Elena clenched her fists, feeling her nails bite into her palms. “I can’t believe you think that I’m that idiotic. You heard when we first came inside.”
“Me,” Corinne said, stepping around the corner and rolling her eyes. “Honestly, do you two want to have the whole town hear you arguing?”
Simon looked shocked to see her, so shocked that Elena had to wonder if perhaps he had not heard Corinne after all. “What are you doing here?” he managed after a moment.
“I didn’t come alone,” Elena said, before Corinne had a chance to respond. “I called for help. Moody, Frank and Alice are all here.”
“That was smart,” Simon admitted slowly, still looking confused.
Elena had had enough of his surprise. “Stop it,” she shouted. “I came inside to save you, not to hear you belittle me! I can’t understand why you still think that I’m so incompetent.”
Corinne rolled her eyes again, though her relief at finding Simon was evident. “Save your arguing for later,” she said, wiping a drop sweat from her forehead with the back of her hand.
“Corinne’s right,” Elena said, turning her back on Simon. “We need to leave.”
“You know the Lestranges are coming?” Simon told Corinne.
She nodded. “So I’ve heard.” Her tone was dry. “Though, I don’t think we want to have to deal with them in a half burned building. So if you don’t mind, we can re-join the others outside.”
Elena started to move, retracing her steps. She was done talking to Simon. She had been so worried about him and now he seemed ungrateful. She had been trying to save him. Why should he be so angry? It only took a moment, however, for her anger to be replaced with misery. She had thought that he cared about her, but perhaps she had been wrong.
They had neared the door when it flew open. Alastor Moody stood on the doorstep, looking terrifying. His face, normally rigid and scared, was stone, and his eye surged wildly around. “Outside!” he ordered in a growl, casting severe looks down at Elena, Simon and Corinne.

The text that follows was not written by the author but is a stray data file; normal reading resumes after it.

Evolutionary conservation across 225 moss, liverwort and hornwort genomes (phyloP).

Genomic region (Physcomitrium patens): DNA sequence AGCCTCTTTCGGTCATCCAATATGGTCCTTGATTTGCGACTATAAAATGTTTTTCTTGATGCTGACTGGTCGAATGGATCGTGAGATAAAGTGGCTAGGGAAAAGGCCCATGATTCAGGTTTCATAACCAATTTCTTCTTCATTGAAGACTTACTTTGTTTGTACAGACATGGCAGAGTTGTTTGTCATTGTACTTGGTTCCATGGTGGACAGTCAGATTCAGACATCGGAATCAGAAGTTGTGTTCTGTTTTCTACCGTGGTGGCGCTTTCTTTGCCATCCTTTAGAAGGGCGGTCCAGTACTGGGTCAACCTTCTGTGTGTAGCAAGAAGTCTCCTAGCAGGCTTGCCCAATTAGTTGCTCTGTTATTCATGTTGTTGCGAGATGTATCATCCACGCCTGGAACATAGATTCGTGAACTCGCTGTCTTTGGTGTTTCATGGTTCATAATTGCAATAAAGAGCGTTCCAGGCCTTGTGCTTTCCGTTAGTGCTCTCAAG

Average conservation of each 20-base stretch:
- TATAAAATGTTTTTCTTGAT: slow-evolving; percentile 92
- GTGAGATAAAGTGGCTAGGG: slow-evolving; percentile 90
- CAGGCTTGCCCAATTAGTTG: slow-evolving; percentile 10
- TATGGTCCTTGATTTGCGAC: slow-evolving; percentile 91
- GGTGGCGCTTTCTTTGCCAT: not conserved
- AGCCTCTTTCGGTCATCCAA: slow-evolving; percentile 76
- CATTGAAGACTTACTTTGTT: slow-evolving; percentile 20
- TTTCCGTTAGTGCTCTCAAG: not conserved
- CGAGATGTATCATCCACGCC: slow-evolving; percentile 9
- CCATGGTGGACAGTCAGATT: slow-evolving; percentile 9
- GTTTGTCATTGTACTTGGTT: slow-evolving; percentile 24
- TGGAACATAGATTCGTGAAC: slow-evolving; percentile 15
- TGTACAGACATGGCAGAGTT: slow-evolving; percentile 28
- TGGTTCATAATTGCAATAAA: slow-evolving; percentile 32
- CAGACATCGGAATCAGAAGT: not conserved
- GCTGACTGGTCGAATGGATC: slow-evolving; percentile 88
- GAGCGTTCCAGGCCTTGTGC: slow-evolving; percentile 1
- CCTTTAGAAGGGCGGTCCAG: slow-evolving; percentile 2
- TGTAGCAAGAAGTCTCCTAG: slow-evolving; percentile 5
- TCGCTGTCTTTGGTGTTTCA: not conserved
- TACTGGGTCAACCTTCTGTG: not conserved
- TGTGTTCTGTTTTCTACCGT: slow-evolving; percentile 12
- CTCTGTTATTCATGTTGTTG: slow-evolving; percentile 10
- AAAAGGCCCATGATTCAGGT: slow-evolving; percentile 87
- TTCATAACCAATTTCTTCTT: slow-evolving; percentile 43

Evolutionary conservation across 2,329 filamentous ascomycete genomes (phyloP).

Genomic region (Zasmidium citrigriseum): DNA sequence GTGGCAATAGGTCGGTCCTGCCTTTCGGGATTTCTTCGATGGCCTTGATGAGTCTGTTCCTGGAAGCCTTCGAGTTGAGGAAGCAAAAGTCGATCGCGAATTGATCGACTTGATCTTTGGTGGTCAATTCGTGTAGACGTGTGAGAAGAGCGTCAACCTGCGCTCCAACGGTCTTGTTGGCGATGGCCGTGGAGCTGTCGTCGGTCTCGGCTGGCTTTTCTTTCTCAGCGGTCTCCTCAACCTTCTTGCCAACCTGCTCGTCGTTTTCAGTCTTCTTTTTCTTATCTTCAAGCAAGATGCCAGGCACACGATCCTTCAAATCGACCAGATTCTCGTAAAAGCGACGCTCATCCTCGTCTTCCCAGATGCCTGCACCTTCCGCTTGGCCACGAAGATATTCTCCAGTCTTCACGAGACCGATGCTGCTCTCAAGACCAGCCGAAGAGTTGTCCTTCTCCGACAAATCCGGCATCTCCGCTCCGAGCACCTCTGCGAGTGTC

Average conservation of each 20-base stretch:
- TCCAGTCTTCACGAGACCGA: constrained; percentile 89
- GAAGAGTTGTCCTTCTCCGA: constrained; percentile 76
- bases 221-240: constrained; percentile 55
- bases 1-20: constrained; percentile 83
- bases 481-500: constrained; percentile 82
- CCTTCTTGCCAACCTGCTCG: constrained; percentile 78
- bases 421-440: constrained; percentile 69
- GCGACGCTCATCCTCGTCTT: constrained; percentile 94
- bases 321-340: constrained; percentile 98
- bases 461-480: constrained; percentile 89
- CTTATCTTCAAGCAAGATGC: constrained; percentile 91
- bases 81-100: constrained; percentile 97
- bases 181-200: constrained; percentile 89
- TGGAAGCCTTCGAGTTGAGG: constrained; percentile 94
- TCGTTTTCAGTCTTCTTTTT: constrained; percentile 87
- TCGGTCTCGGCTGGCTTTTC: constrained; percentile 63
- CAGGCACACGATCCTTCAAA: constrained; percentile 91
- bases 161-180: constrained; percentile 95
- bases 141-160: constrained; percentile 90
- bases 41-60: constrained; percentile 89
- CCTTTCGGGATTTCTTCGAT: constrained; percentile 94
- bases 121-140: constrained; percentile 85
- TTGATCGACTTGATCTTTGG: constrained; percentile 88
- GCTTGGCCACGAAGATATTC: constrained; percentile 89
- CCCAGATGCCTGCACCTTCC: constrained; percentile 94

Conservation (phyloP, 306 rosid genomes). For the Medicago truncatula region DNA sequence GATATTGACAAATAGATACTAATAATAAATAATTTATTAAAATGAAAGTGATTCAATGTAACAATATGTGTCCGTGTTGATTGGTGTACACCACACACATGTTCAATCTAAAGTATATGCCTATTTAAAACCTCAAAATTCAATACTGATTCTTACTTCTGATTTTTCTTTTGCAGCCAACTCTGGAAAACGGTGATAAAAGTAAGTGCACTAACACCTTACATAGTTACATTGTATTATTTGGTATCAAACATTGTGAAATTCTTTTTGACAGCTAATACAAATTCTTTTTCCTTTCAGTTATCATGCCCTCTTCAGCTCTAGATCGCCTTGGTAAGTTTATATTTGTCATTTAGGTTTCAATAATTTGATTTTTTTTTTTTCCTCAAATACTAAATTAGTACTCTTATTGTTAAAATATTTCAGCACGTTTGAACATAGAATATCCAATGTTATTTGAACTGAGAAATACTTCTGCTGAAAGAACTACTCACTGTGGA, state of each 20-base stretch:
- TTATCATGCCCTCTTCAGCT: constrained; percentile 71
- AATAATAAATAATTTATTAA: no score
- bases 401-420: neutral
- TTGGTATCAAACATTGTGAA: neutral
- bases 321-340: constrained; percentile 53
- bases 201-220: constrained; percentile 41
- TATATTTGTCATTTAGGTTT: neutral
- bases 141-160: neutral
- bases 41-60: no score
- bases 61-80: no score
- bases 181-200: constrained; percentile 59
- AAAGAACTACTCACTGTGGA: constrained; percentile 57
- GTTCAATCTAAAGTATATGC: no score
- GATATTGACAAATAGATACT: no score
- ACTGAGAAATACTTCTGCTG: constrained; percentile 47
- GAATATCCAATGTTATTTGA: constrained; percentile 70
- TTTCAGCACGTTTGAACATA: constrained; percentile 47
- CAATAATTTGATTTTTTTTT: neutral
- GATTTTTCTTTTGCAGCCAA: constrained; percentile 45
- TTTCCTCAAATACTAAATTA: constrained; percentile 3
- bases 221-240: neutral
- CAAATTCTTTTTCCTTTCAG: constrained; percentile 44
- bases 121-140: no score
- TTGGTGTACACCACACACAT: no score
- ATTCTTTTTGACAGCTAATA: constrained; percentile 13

Without another word, Moody gestured towards the door with his wand and marched them out of the building. He didn’t stop until they were down the steps of the building and stood amongst a bed flowers that decorated the garden in front of the store.
“What were you thinking?” he demanded of Corinne, once they had stopped walking.
She looked up at him, defiantly. “We were trying to find Simon.”
“With the racket you were making,” Moody snapped, “the whole of the town heard you.”
“I doubt that,” Corinne said bitterly.
Elena had to admire her audacity. She could tell not everyone would dare to talk to Moody as Corinne did. Though it was almost amusing to hear Corinne arguing with Moody when a moment ago, she had reprimanded Elena and Simon for their noise.
Simon was standing as far away from Elena as possible, against the opposite railing of the stairs. He was looking away from her as well.
Fine, Elena thought. He could sulk if he wanted to. She didn’t care if he was acting like a child. So instead, she looked around the street. There was a crowd of people some feet back from the building, apparently watching the smoke. None of them were doing anything to stop the fire themselves, but rather gathered as if to gossip about the spectacle. She had to wonder if the Ministry had been notified. If they had, that might explain why Moody had ordered them to leave.
A moment later, Frank and Alice appeared from the group of observers across the street and strode quickly back towards where Elena stood. Both of them nodded at Simon before addressing Moody. “I don’t think anyone bothered to tell the Ministry,” Frank said. “We’ve assured them that this is all under control and they seem to believe us.”
“Good,” Moody grunted.